Minimum Unit Pricing

Aim of Minimum Unit Pricing (MUP)

To reduce the consumption of alcohol, particularly among hazardous and harmful drinkers, leading to reduction in alcohol-related harm.

SHAAP was the first organisation to call for MUP, when we published the report, ‘Price, Policy and Public Health’ in 2007.

Read BMJ Open editorial 'Minimum Unit Pricing for alcohol in Scotland' by John D Rooney & Eric Carlin, published 25th September 2019

What does MUP do?

It sets a minimum price of 50p per unit of alcohol below which no alcohol in Scotland may be sold.

1 unit = 10mls/8g of alcohol


ITEM – volume + strength


Whisky, 70cl, 40% abv


Vodka 70cl, 37.5% abv


Lager, 400ml, 4% abv


Wine, 75cl, 12.5% abv


Cider, 1L, 5% abv


Strong (‘white’) cider, 3L, 7.5% abv



Benefits of minimum pricing


  1. According to Sheffield University Modelling (2015), it will save lives - in the first year alone:
    • 60 fewer alcohol-related deaths,
    • 1,600 hospital admissions
    • 3,500 crimes.* (figures from University of Sheffield modelling)
  2. MUP targets the cheapest, strongest drinks like white cider, own-brand spirits and super-strength lager. These are bought mostly by the heaviest drinkers, so it will reduce harm in this group where premature deaths and hospitalisations are highest. Moderate drinkers won’t be affected.
  3. MUP only affects shops and supermarkets where alcohol is cheapest: drinks in pubs and restaurants already cost more than 50p per unit.
  4. MUP is widely supported by the public, politicians, doctors, police, homelessness services, children's charities and parts of the licensed trade.
  5. MUP is legal - passed in the Scottish Parliament in May 2012, tested in Europe, approved by the Scottish courts twice and finally by the UK Supreme Court in November 2017.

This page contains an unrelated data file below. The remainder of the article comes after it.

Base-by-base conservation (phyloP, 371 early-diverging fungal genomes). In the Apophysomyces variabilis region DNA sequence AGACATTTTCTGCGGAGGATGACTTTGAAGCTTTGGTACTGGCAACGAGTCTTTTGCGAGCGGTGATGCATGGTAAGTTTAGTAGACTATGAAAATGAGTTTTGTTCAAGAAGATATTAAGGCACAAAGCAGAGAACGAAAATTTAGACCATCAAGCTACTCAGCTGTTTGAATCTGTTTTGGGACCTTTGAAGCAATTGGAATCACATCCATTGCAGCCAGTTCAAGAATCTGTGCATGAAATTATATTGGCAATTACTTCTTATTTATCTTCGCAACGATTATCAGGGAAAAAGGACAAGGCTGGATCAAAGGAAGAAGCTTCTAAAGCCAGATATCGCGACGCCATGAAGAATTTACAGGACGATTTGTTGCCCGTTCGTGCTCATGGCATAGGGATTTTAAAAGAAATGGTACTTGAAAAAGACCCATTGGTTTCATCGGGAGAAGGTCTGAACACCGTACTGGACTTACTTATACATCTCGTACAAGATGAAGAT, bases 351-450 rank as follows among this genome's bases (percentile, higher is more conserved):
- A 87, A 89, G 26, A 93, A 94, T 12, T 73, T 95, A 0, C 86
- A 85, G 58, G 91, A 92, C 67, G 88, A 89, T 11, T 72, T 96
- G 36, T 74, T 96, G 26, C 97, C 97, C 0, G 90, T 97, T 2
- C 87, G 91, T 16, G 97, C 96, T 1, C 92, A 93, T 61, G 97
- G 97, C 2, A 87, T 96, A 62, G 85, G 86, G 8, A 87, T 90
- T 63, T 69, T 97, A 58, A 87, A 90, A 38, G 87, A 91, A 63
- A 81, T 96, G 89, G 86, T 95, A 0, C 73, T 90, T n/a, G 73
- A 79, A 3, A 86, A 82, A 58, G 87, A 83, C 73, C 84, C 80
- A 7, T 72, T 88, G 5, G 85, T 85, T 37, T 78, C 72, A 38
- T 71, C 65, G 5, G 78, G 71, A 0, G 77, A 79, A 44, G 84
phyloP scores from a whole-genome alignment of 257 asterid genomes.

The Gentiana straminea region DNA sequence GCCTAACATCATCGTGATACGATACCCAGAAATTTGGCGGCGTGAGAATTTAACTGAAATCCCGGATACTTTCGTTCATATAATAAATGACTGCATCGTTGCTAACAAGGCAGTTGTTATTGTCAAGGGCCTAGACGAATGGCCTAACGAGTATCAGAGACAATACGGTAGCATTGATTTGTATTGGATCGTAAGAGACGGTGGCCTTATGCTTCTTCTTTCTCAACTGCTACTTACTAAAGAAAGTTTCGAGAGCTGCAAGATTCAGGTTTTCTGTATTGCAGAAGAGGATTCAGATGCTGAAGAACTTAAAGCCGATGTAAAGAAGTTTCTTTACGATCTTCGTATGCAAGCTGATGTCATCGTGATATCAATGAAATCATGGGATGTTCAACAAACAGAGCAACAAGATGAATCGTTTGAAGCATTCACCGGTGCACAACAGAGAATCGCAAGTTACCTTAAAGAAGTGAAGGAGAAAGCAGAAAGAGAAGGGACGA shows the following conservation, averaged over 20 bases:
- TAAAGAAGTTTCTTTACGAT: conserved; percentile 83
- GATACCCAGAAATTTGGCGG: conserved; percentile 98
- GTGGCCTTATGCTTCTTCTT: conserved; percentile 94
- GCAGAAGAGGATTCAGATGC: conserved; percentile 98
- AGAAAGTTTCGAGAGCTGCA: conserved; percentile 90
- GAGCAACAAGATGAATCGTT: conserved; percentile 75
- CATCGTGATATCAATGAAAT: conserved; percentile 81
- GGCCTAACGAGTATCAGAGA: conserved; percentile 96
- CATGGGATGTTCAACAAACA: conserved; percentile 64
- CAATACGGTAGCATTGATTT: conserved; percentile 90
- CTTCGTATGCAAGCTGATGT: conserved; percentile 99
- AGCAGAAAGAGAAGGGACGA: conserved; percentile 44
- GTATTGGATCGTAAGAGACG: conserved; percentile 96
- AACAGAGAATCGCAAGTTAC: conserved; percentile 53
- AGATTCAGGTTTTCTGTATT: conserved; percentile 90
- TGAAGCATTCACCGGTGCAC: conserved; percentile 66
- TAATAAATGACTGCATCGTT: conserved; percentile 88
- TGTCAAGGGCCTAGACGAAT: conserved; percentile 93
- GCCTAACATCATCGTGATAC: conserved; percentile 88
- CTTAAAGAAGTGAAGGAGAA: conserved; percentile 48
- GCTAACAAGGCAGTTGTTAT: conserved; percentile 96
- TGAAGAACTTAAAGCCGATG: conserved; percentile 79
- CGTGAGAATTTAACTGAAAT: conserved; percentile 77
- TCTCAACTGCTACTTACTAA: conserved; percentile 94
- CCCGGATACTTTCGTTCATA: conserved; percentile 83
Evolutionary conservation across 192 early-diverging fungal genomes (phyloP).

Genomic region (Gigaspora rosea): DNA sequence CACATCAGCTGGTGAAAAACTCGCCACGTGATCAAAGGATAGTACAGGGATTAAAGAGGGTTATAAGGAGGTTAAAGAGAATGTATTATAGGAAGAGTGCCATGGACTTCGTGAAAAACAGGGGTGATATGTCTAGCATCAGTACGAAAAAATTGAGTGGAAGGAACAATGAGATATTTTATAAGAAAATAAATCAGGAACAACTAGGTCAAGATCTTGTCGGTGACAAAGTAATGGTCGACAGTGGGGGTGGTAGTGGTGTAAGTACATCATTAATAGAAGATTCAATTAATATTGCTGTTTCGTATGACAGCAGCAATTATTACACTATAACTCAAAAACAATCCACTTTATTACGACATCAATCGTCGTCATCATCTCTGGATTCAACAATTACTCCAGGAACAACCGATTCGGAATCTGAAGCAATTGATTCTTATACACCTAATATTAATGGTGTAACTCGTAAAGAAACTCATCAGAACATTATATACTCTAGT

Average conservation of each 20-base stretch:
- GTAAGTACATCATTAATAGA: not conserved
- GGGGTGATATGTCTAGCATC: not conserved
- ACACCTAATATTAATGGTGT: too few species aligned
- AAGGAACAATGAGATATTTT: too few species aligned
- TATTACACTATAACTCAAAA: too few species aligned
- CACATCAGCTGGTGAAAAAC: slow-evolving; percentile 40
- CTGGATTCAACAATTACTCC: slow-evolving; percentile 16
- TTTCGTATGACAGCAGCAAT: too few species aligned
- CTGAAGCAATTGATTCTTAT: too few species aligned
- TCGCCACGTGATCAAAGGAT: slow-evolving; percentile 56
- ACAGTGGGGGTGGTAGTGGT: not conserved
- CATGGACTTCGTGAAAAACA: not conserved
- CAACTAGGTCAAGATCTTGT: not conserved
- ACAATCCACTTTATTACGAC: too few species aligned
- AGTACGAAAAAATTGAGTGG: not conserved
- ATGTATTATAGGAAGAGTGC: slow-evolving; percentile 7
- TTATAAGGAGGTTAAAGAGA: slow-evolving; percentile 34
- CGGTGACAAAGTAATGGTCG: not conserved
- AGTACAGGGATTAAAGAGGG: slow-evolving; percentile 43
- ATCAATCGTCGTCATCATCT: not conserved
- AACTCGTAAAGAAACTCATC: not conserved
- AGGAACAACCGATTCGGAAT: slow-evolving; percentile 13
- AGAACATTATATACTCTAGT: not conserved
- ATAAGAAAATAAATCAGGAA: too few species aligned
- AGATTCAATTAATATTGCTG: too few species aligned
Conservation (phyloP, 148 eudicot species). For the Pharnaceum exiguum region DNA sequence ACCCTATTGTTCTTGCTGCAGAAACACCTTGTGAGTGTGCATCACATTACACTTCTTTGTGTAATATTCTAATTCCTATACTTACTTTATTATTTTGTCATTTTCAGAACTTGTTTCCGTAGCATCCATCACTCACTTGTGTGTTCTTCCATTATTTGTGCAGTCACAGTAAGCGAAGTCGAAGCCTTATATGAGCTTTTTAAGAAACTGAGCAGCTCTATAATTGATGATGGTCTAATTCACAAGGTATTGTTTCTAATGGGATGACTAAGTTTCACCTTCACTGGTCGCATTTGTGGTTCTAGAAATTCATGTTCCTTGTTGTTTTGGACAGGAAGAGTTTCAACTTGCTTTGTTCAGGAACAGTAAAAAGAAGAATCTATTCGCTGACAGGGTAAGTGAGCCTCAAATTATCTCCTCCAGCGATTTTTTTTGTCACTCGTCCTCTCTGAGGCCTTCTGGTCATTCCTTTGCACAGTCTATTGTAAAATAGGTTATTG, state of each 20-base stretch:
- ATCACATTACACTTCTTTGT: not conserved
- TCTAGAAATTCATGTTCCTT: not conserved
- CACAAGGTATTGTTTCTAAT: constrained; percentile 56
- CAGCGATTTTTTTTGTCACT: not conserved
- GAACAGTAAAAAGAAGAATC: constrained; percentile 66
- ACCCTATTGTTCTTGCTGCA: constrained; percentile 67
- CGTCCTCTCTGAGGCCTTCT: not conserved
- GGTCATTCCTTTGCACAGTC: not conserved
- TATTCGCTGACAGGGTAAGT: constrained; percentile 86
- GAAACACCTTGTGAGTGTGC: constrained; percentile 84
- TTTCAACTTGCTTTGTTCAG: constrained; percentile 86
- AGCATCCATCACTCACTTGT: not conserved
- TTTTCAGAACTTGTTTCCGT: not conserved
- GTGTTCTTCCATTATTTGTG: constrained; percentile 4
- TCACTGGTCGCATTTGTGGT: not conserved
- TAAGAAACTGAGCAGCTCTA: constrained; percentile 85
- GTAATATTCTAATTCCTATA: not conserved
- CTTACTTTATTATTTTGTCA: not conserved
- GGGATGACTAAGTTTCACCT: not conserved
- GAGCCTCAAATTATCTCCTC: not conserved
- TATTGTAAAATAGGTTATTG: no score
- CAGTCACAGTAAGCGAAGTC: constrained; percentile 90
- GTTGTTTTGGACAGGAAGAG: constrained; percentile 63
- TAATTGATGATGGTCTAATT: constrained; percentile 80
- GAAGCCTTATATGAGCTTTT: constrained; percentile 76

6. MUP will save money - £1bn to the public purse over 10 years.


Why is MUP needed?

  • Alcohol is much cheaper to buy now than 2 generations ago: it is 64% more affordable today compared with 1987 -> higher consumption per head across society
  • Drinking habits have changed: people drink less in pubs/restaurants (on-sales) and more at home, as it is much cheaper to buy alcohol in supermarkets/shops (off-trade) -> higher consumption
  • 1,265 wholly-alcohol attributable deaths were registered in Scotland in 2016, an increase of 115 (10%) compared with 2015 – from National Records of Scotland
  • In addition, alcohol was a contributory factor in 3,705 deaths in Scotland in 2015 – from NHS Health Scotland
  • One in four alcohol deaths (1,048) was from cancer, 544 deaths were from heart conditions and strokes, and 357 deaths were from unintentional injuries eg falls.
  • At least 41,161 patients were admitted to hospital due to alcohol in 2015, including 11,068 due to unintentional injuries, 8,509 due to mental ill health and behavioural disorders and 4,291 due to liver disease and pancreatitis.


Evidence that MUP works from British Columbia, Canada